Just some goo and some physics: That’s all a velvet worm needs to trap a beetle before it sucks up its meat like a milkshake. Now, researchers have teased out the physics behind how the goo is spurted out. According to a new study, when the worm is within reach of its prey, the slime glands on either side of its head oscillate and squirt the protein-rich goo out in all directions (as seen in the video above) to envelop prey in mere milliseconds. The worm does not move its head while squirting; instead, rings of accordionlike tiny outgrowths called papillae that crown the goo ducts spin like unattended lawn sprinklers, the team reports today in Nature Communications.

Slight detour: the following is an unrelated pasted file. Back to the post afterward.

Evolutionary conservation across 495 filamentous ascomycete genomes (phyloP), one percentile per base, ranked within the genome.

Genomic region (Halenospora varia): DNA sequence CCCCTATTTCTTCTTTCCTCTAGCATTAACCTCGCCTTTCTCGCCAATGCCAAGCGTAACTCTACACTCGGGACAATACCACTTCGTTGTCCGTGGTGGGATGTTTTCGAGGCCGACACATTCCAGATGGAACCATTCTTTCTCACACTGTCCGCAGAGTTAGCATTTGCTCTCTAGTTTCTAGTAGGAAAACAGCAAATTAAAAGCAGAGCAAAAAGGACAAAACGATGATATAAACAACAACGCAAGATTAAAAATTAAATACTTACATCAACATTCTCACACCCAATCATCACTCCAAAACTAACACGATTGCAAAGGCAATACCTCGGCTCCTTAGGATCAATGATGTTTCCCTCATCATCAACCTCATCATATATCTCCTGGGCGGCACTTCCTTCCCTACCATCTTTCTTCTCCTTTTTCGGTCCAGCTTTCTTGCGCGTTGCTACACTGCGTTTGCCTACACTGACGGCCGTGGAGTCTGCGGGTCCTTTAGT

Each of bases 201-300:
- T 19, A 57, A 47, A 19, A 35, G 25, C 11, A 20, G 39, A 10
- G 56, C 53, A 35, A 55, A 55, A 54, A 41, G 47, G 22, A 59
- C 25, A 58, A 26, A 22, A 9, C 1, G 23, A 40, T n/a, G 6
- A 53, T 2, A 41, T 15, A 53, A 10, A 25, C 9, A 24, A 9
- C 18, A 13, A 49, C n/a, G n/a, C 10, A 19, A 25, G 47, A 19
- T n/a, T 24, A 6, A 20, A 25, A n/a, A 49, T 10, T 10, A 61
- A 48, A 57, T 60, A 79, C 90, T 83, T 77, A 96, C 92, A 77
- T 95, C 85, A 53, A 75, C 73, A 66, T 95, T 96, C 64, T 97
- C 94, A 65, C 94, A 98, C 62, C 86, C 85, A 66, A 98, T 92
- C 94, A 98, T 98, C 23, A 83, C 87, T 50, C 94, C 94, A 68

(Video credit: Andres Concha and Bernal Morera-Brenes)